The Wild, Wild West

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Here are two of the regnant superheroes of the televised Wild West. Once upon a time they faced the same foes in the same filmed fables, but times have changed ; they have gone their separate sponsored ways. This is a pity, for in real life the two were thick as thieves.

Each week we are shown—in bland, bright little slices of televised entertainment—just how they scrubbed the Wild West clean, including the back of its neck and behind its ears. Clean-cut and cleanshaven, Wyatt romances Nellie Cashman, the “miners’ angel,” or he avenges the murder of some Indian friends, or he traps some mining executives who would thieve silver bullion. Elegant and cleanshaven, Bat foils a horse-race swindler, or he gallantly assists some ladies in their struggle for woman’s rights, or by examining the brushwork he perceives that some oil paintings are spurious. All this is only so much ingenious fretwork on the EarpMasterson legend, contrived by worthy successors to the staff writers of the “National Police Gazette.” But the legend is itself such an imposing structure as to require no further embellishment.

The legend tells us that Marshal Earp cleaned up two Kansas cowtowns, Ellsworth and Wichita, singlehanded. He then joined forces with Bat Masterson to clean up Dodge City, “the wickedest little city in America.” So much accomplished, Marshal Earp turned his attention to the featherweight task of pacifying Tombstone, Arizona, a hotbed of outlaws unparalleled in history, whilst Sheriff Masterson proceeded to stamp out sin in the mining camps of Colorado. Thereafter both men retired, breathing easily, having made the Wild West safe for the effete tenderfeet of the East.

Both men, the legend adds, were courteous to women, modest, handsome, and blue-eyed. We are also told that Earp was the Wild West’s speediest and deadliest gun fighter. For his part, Masterson disdained to pull a gun, preferring to clout an adversary senseless with his cane, whence his nickname. But he was quite willing to testify to his pal’s prowess and so contribute to the legend. Earp, so Masterson has assured us, could kill a coyote with his Colt .45 at four hundred yards.∗

∗Such skill calls for some respectful analysis. At foui hundred yards a coyote cannot be seen against his natural background, so we shall assume the animal is silhouetted against the sky. Even so. an expert using a rifle with a globe sight would congratulate himself if he hit such a target with any regularity, much more if he killed it. A pistol, of course, will not carry so far directly; the marksman must use Kentucky windage—i.e., he must aim appreciably above his target so that his bullet will carry. Masterson admitted that “luck figures largely in such shooting.” If. instead of “largely,” he had said “romplelclv.” lie wmikl have come closer to that coyote.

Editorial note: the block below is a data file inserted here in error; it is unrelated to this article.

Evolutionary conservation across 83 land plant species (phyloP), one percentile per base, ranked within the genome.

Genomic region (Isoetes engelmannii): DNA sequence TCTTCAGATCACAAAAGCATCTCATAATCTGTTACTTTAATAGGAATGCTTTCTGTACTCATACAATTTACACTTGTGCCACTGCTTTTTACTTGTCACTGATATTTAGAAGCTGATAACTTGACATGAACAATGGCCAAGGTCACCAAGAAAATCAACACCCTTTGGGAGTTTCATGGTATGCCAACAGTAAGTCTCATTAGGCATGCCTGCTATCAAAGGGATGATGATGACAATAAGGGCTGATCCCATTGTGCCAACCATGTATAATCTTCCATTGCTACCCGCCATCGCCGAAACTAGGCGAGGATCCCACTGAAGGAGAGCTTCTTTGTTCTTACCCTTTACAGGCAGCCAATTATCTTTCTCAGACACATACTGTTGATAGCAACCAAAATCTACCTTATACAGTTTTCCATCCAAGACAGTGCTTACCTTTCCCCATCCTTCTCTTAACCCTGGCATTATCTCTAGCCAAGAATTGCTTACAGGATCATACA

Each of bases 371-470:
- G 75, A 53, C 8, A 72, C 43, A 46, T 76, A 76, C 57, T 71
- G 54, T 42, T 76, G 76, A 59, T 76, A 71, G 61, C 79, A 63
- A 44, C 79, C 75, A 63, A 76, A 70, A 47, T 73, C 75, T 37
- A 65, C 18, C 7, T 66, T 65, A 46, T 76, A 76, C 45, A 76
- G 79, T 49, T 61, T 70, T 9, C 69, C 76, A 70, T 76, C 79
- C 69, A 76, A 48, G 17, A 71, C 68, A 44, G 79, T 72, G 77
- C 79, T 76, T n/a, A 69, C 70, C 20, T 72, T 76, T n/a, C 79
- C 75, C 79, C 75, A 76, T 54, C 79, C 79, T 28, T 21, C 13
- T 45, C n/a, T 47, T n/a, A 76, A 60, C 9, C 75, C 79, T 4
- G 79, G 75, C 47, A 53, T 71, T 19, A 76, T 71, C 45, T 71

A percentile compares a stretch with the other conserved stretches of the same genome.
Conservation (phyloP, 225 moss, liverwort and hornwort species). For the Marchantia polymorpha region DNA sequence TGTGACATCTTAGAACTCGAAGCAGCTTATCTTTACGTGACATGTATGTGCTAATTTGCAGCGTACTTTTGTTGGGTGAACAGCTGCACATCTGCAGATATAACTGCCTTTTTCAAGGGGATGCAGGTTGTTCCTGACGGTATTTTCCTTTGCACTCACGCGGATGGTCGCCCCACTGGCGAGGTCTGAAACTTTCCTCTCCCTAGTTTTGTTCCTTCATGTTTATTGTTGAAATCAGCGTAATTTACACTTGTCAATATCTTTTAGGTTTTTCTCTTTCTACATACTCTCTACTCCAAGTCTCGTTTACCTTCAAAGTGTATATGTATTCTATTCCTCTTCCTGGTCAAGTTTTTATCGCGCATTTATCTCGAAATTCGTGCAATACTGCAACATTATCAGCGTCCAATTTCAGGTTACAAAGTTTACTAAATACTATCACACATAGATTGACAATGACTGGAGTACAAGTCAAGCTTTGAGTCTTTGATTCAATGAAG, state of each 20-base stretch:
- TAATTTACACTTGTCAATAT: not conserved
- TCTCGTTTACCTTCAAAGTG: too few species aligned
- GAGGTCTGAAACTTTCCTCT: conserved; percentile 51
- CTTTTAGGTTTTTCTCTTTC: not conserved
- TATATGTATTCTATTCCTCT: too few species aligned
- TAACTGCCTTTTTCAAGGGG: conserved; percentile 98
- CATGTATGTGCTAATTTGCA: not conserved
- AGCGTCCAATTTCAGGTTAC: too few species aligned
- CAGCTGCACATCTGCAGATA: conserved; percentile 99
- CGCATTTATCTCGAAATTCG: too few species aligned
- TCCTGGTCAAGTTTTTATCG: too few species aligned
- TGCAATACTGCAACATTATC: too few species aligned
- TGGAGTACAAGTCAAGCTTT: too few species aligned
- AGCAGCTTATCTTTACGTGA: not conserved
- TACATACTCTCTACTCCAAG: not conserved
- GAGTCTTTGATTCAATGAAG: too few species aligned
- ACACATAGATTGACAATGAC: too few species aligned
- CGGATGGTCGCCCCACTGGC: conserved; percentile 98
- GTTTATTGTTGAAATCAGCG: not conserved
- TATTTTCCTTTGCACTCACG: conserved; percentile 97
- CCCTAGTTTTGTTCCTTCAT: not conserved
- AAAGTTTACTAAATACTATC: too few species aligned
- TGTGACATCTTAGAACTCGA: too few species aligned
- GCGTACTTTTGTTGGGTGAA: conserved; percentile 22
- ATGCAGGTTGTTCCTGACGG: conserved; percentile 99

Masterson himself, who was in truth a poor shot, killed at most four men throughout his career (not counting Indians). Indeed, these two differ sharply from other Wild West heroes in that they rarely fired their six-guns in anger. They were both sly, cunning, cautious men, who early learned that shooting might reap a bloody harvest. In consequence, they walked warily, carrying a big bluff. In their time, the Wild West killer and outlaw was dying out, to be replaced by the confidence man. Confidence men rarely kill ; they are too artful. Both Earp and Masterson were, among other things, eager students of the technique of early confidence games.

They first met in 1872, when both were hunting buffalo on the Salt Fork of the Arkansas, in direct violation of the Indian treaty. Earp was twentyfour; Masterson was nineteen. They seem to have recognized that they were kindred souls, but they parted, not to come together again until the summer of 1876, in Dodge City. During those four years Bat was, so to say, preparing himself to be a peace officer. He stole forty ponies from some Indians and sold them for $1,200, he killed other Indians both as a free-lance buffalo hunter and as an army scout, and he got into a brawl with an army sergeant at Sweetwater, Texas, over a dance-hall girl. The girl was killed while trying to shield Masterson; Bat was wounded, but he killed the soldier.

Meantime Earp, by his own account, had engaged in even more impressive heroics. First there was his mettlesome exploit at Ellsworth in 1873. To hear him tell it, Earp stepped out of a crowd, unknown and unheralded, and stalked alone across that familiar sun-baked plaza to disarm an able and truculent gun fighter, the Texas gambler Ben Thompson. Not only that, but Thompson was backed up at the time by a hundred pugnacious cowboy friends. How could Earp ever have dared to do it? He would seem to have been cloaked in invisibility, for others who were present never saw him—not the reporter for the Ellsworth newspaper; not Thompson himself; not Deputy Sheriff Hogue, to whom Thompson voluntarily turned over his gun; and not Mayor